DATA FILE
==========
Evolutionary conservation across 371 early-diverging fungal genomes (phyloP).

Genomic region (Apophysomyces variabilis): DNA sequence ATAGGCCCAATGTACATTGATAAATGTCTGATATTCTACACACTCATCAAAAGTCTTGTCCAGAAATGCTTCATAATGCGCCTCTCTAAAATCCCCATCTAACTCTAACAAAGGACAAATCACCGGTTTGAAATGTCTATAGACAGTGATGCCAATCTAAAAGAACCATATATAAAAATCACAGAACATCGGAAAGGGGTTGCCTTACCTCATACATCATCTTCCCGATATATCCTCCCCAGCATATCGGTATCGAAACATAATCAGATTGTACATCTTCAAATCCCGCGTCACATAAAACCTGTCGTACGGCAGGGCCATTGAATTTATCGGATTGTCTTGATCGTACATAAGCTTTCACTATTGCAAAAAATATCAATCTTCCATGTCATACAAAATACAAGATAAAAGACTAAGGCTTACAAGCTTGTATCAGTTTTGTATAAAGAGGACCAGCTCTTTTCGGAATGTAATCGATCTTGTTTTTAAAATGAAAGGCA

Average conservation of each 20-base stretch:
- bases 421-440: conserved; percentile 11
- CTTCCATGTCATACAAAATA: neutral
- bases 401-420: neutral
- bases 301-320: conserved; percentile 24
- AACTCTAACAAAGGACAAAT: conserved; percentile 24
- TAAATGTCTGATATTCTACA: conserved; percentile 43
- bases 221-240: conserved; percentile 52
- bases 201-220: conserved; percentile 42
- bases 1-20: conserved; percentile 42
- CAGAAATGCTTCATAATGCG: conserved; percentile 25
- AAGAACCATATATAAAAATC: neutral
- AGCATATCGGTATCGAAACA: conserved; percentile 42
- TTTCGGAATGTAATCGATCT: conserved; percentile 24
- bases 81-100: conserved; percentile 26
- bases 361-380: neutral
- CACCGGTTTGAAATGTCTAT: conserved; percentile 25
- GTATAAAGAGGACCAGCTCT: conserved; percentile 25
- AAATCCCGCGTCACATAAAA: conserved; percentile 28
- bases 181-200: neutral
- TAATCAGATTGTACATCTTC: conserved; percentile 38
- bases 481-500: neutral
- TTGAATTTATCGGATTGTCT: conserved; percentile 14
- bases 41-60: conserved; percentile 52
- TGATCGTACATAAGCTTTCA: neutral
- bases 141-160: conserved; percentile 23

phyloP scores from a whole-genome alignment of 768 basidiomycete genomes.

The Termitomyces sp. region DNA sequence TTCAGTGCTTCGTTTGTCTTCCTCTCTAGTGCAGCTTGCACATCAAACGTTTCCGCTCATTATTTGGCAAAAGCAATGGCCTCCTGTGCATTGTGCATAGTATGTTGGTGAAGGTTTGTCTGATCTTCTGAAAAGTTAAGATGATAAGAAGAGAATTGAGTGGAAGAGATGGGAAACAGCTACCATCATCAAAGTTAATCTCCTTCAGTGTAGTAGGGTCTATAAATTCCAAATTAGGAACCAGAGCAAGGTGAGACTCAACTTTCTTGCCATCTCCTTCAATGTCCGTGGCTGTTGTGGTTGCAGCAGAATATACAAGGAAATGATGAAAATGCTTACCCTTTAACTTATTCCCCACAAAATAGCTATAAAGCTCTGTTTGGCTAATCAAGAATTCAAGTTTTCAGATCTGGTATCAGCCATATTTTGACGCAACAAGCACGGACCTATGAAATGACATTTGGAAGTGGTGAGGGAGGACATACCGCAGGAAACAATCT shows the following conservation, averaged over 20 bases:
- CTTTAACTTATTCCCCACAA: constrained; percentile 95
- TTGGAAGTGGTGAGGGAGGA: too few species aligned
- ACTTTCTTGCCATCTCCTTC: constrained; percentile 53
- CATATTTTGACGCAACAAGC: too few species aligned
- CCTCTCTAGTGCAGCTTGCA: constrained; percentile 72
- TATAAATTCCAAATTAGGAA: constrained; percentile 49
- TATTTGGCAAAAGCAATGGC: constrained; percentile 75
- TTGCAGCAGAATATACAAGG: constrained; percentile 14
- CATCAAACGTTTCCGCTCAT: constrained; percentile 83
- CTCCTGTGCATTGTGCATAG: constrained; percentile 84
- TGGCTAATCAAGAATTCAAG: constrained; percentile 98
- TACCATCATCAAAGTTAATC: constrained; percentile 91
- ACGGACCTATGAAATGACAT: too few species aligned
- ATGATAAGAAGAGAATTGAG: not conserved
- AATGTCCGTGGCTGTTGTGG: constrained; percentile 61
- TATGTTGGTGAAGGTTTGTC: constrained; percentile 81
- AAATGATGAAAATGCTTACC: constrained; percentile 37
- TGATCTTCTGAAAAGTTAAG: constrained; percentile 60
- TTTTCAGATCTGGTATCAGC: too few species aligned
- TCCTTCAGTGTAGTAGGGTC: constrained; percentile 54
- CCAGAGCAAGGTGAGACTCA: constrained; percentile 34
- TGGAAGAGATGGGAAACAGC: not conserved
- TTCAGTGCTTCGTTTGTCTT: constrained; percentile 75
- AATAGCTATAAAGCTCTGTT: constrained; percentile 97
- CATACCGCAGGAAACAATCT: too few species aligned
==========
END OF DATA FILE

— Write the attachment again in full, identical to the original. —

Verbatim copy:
Evolutionary conservation across 371 early-diverging fungal genomes (phyloP).

Genomic region (Apophysomyces variabilis): DNA sequence ATAGGCCCAATGTACATTGATAAATGTCTGATATTCTACACACTCATCAAAAGTCTTGTCCAGAAATGCTTCATAATGCGCCTCTCTAAAATCCCCATCTAACTCTAACAAAGGACAAATCACCGGTTTGAAATGTCTATAGACAGTGATGCCAATCTAAAAGAACCATATATAAAAATCACAGAACATCGGAAAGGGGTTGCCTTACCTCATACATCATCTTCCCGATATATCCTCCCCAGCATATCGGTATCGAAACATAATCAGATTGTACATCTTCAAATCCCGCGTCACATAAAACCTGTCGTACGGCAGGGCCATTGAATTTATCGGATTGTCTTGATCGTACATAAGCTTTCACTATTGCAAAAAATATCAATCTTCCATGTCATACAAAATACAAGATAAAAGACTAAGGCTTACAAGCTTGTATCAGTTTTGTATAAAGAGGACCAGCTCTTTTCGGAATGTAATCGATCTTGTTTTTAAAATGAAAGGCA

Average conservation of each 20-base stretch:
- bases 421-440: conserved; percentile 11
- CTTCCATGTCATACAAAATA: neutral
- bases 401-420: neutral
- bases 301-320: conserved; percentile 24
- AACTCTAACAAAGGACAAAT: conserved; percentile 24
- TAAATGTCTGATATTCTACA: conserved; percentile 43
- bases 221-240: conserved; percentile 52
- bases 201-220: conserved; percentile 42
- bases 1-20: conserved; percentile 42
- CAGAAATGCTTCATAATGCG: conserved; percentile 25
- AAGAACCATATATAAAAATC: neutral
- AGCATATCGGTATCGAAACA: conserved; percentile 42
- TTTCGGAATGTAATCGATCT: conserved; percentile 24
- bases 81-100: conserved; percentile 26
- bases 361-380: neutral
- CACCGGTTTGAAATGTCTAT: conserved; percentile 25
- GTATAAAGAGGACCAGCTCT: conserved; percentile 25
- AAATCCCGCGTCACATAAAA: conserved; percentile 28
- bases 181-200: neutral
- TAATCAGATTGTACATCTTC: conserved; percentile 38
- bases 481-500: neutral
- TTGAATTTATCGGATTGTCT: conserved; percentile 14
- bases 41-60: conserved; percentile 52
- TGATCGTACATAAGCTTTCA: neutral
- bases 141-160: conserved; percentile 23

phyloP scores from a whole-genome alignment of 768 basidiomycete genomes.

The Termitomyces sp. region DNA sequence TTCAGTGCTTCGTTTGTCTTCCTCTCTAGTGCAGCTTGCACATCAAACGTTTCCGCTCATTATTTGGCAAAAGCAATGGCCTCCTGTGCATTGTGCATAGTATGTTGGTGAAGGTTTGTCTGATCTTCTGAAAAGTTAAGATGATAAGAAGAGAATTGAGTGGAAGAGATGGGAAACAGCTACCATCATCAAAGTTAATCTCCTTCAGTGTAGTAGGGTCTATAAATTCCAAATTAGGAACCAGAGCAAGGTGAGACTCAACTTTCTTGCCATCTCCTTCAATGTCCGTGGCTGTTGTGGTTGCAGCAGAATATACAAGGAAATGATGAAAATGCTTACCCTTTAACTTATTCCCCACAAAATAGCTATAAAGCTCTGTTTGGCTAATCAAGAATTCAAGTTTTCAGATCTGGTATCAGCCATATTTTGACGCAACAAGCACGGACCTATGAAATGACATTTGGAAGTGGTGAGGGAGGACATACCGCAGGAAACAATCT shows the following conservation, averaged over 20 bases:
- CTTTAACTTATTCCCCACAA: constrained; percentile 95
- TTGGAAGTGGTGAGGGAGGA: too few species aligned
- ACTTTCTTGCCATCTCCTTC: constrained; percentile 53
- CATATTTTGACGCAACAAGC: too few species aligned
- CCTCTCTAGTGCAGCTTGCA: constrained; percentile 72
- TATAAATTCCAAATTAGGAA: constrained; percentile 49
- TATTTGGCAAAAGCAATGGC: constrained; percentile 75
- TTGCAGCAGAATATACAAGG: constrained; percentile 14
- CATCAAACGTTTCCGCTCAT: constrained; percentile 83
- CTCCTGTGCATTGTGCATAG: constrained; percentile 84
- TGGCTAATCAAGAATTCAAG: constrained; percentile 98
- TACCATCATCAAAGTTAATC: constrained; percentile 91
- ACGGACCTATGAAATGACAT: too few species aligned
- ATGATAAGAAGAGAATTGAG: not conserved
- AATGTCCGTGGCTGTTGTGG: constrained; percentile 61
- TATGTTGGTGAAGGTTTGTC: constrained; percentile 81
- AAATGATGAAAATGCTTACC: constrained; percentile 37
- TGATCTTCTGAAAAGTTAAG: constrained; percentile 60
- TTTTCAGATCTGGTATCAGC: too few species aligned
- TCCTTCAGTGTAGTAGGGTC: constrained; percentile 54
- CCAGAGCAAGGTGAGACTCA: constrained; percentile 34
- TGGAAGAGATGGGAAACAGC: not conserved
- TTCAGTGCTTCGTTTGTCTT: constrained; percentile 75
- AATAGCTATAAAGCTCTGTT: constrained; percentile 97
- CATACCGCAGGAAACAATCT: too few species aligned